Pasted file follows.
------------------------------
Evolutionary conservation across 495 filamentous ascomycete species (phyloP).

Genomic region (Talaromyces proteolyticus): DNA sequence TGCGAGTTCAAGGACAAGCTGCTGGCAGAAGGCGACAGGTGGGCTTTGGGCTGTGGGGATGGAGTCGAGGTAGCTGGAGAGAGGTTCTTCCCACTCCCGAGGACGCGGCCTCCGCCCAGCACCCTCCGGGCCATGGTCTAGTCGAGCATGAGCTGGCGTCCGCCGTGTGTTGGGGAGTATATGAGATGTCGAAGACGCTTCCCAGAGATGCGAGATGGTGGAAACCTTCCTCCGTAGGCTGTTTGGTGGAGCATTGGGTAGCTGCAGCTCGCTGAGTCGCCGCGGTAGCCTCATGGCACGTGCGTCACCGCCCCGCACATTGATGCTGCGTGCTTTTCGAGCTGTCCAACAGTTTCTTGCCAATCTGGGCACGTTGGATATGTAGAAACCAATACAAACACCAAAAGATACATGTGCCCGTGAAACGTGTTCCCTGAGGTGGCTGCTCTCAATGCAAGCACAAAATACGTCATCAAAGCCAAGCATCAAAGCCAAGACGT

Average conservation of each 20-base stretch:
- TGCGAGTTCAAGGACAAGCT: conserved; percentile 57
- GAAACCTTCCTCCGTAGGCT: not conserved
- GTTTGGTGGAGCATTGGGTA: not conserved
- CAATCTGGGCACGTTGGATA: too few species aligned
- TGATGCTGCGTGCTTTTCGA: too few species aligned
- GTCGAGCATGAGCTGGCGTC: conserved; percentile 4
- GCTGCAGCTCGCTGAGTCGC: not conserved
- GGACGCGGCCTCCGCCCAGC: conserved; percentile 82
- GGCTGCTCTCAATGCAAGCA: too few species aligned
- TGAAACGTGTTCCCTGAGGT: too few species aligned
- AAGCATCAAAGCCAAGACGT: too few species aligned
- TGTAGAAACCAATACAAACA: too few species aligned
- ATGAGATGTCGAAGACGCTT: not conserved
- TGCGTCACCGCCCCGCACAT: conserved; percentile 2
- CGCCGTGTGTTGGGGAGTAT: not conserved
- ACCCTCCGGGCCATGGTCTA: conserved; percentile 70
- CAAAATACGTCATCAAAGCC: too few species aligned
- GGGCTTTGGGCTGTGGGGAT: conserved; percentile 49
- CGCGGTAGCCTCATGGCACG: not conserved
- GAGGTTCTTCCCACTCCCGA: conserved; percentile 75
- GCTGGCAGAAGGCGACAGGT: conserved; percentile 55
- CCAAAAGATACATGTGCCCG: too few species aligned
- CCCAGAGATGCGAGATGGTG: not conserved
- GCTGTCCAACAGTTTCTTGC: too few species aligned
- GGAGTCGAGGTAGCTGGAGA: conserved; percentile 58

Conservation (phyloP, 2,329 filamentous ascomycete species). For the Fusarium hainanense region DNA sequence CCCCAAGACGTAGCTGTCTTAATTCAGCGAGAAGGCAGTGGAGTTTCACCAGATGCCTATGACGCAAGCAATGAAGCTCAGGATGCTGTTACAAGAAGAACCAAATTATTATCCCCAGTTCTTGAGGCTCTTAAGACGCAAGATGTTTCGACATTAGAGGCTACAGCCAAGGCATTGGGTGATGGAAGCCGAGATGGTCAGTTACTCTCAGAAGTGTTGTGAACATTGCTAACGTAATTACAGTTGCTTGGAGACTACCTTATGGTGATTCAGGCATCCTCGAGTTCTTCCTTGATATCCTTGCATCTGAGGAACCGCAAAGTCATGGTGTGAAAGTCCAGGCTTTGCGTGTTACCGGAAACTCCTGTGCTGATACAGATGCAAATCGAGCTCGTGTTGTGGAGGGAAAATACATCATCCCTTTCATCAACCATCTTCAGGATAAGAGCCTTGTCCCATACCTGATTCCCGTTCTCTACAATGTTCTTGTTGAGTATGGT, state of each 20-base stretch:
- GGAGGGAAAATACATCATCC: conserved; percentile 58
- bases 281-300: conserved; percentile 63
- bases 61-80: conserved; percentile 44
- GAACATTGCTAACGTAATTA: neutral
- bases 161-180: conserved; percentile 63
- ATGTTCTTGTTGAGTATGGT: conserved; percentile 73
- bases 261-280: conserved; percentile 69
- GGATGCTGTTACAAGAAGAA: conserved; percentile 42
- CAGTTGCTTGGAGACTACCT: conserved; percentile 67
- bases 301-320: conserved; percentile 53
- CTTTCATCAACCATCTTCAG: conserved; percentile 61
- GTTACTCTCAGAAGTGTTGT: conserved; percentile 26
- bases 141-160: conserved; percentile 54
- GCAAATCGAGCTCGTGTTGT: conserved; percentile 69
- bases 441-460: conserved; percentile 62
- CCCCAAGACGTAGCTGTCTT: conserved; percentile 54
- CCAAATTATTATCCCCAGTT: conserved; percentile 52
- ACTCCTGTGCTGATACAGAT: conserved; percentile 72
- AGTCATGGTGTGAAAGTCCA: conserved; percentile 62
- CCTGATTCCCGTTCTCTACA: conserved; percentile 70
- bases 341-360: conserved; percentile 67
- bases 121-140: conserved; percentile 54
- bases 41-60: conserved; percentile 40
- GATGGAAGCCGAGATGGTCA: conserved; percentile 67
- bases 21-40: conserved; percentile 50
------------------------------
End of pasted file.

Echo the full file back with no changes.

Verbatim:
Evolutionary conservation across 495 filamentous ascomycete species (phyloP).

Genomic region (Talaromyces proteolyticus): DNA sequence TGCGAGTTCAAGGACAAGCTGCTGGCAGAAGGCGACAGGTGGGCTTTGGGCTGTGGGGATGGAGTCGAGGTAGCTGGAGAGAGGTTCTTCCCACTCCCGAGGACGCGGCCTCCGCCCAGCACCCTCCGGGCCATGGTCTAGTCGAGCATGAGCTGGCGTCCGCCGTGTGTTGGGGAGTATATGAGATGTCGAAGACGCTTCCCAGAGATGCGAGATGGTGGAAACCTTCCTCCGTAGGCTGTTTGGTGGAGCATTGGGTAGCTGCAGCTCGCTGAGTCGCCGCGGTAGCCTCATGGCACGTGCGTCACCGCCCCGCACATTGATGCTGCGTGCTTTTCGAGCTGTCCAACAGTTTCTTGCCAATCTGGGCACGTTGGATATGTAGAAACCAATACAAACACCAAAAGATACATGTGCCCGTGAAACGTGTTCCCTGAGGTGGCTGCTCTCAATGCAAGCACAAAATACGTCATCAAAGCCAAGCATCAAAGCCAAGACGT

Average conservation of each 20-base stretch:
- TGCGAGTTCAAGGACAAGCT: conserved; percentile 57
- GAAACCTTCCTCCGTAGGCT: not conserved
- GTTTGGTGGAGCATTGGGTA: not conserved
- CAATCTGGGCACGTTGGATA: too few species aligned
- TGATGCTGCGTGCTTTTCGA: too few species aligned
- GTCGAGCATGAGCTGGCGTC: conserved; percentile 4
- GCTGCAGCTCGCTGAGTCGC: not conserved
- GGACGCGGCCTCCGCCCAGC: conserved; percentile 82
- GGCTGCTCTCAATGCAAGCA: too few species aligned
- TGAAACGTGTTCCCTGAGGT: too few species aligned
- AAGCATCAAAGCCAAGACGT: too few species aligned
- TGTAGAAACCAATACAAACA: too few species aligned
- ATGAGATGTCGAAGACGCTT: not conserved
- TGCGTCACCGCCCCGCACAT: conserved; percentile 2
- CGCCGTGTGTTGGGGAGTAT: not conserved
- ACCCTCCGGGCCATGGTCTA: conserved; percentile 70
- CAAAATACGTCATCAAAGCC: too few species aligned
- GGGCTTTGGGCTGTGGGGAT: conserved; percentile 49
- CGCGGTAGCCTCATGGCACG: not conserved
- GAGGTTCTTCCCACTCCCGA: conserved; percentile 75
- GCTGGCAGAAGGCGACAGGT: conserved; percentile 55
- CCAAAAGATACATGTGCCCG: too few species aligned
- CCCAGAGATGCGAGATGGTG: not conserved
- GCTGTCCAACAGTTTCTTGC: too few species aligned
- GGAGTCGAGGTAGCTGGAGA: conserved; percentile 58

Conservation (phyloP, 2,329 filamentous ascomycete species). For the Fusarium hainanense region DNA sequence CCCCAAGACGTAGCTGTCTTAATTCAGCGAGAAGGCAGTGGAGTTTCACCAGATGCCTATGACGCAAGCAATGAAGCTCAGGATGCTGTTACAAGAAGAACCAAATTATTATCCCCAGTTCTTGAGGCTCTTAAGACGCAAGATGTTTCGACATTAGAGGCTACAGCCAAGGCATTGGGTGATGGAAGCCGAGATGGTCAGTTACTCTCAGAAGTGTTGTGAACATTGCTAACGTAATTACAGTTGCTTGGAGACTACCTTATGGTGATTCAGGCATCCTCGAGTTCTTCCTTGATATCCTTGCATCTGAGGAACCGCAAAGTCATGGTGTGAAAGTCCAGGCTTTGCGTGTTACCGGAAACTCCTGTGCTGATACAGATGCAAATCGAGCTCGTGTTGTGGAGGGAAAATACATCATCCCTTTCATCAACCATCTTCAGGATAAGAGCCTTGTCCCATACCTGATTCCCGTTCTCTACAATGTTCTTGTTGAGTATGGT, state of each 20-base stretch:
- GGAGGGAAAATACATCATCC: conserved; percentile 58
- bases 281-300: conserved; percentile 63
- bases 61-80: conserved; percentile 44
- GAACATTGCTAACGTAATTA: neutral
- bases 161-180: conserved; percentile 63
- ATGTTCTTGTTGAGTATGGT: conserved; percentile 73
- bases 261-280: conserved; percentile 69
- GGATGCTGTTACAAGAAGAA: conserved; percentile 42
- CAGTTGCTTGGAGACTACCT: conserved; percentile 67
- bases 301-320: conserved; percentile 53
- CTTTCATCAACCATCTTCAG: conserved; percentile 61
- GTTACTCTCAGAAGTGTTGT: conserved; percentile 26
- bases 141-160: conserved; percentile 54
- GCAAATCGAGCTCGTGTTGT: conserved; percentile 69
- bases 441-460: conserved; percentile 62
- CCCCAAGACGTAGCTGTCTT: conserved; percentile 54
- CCAAATTATTATCCCCAGTT: conserved; percentile 52
- ACTCCTGTGCTGATACAGAT: conserved; percentile 72
- AGTCATGGTGTGAAAGTCCA: conserved; percentile 62
- CCTGATTCCCGTTCTCTACA: conserved; percentile 70
- bases 341-360: conserved; percentile 67
- bases 121-140: conserved; percentile 54
- bases 41-60: conserved; percentile 40
- GATGGAAGCCGAGATGGTCA: conserved; percentile 67
- bases 21-40: conserved; percentile 50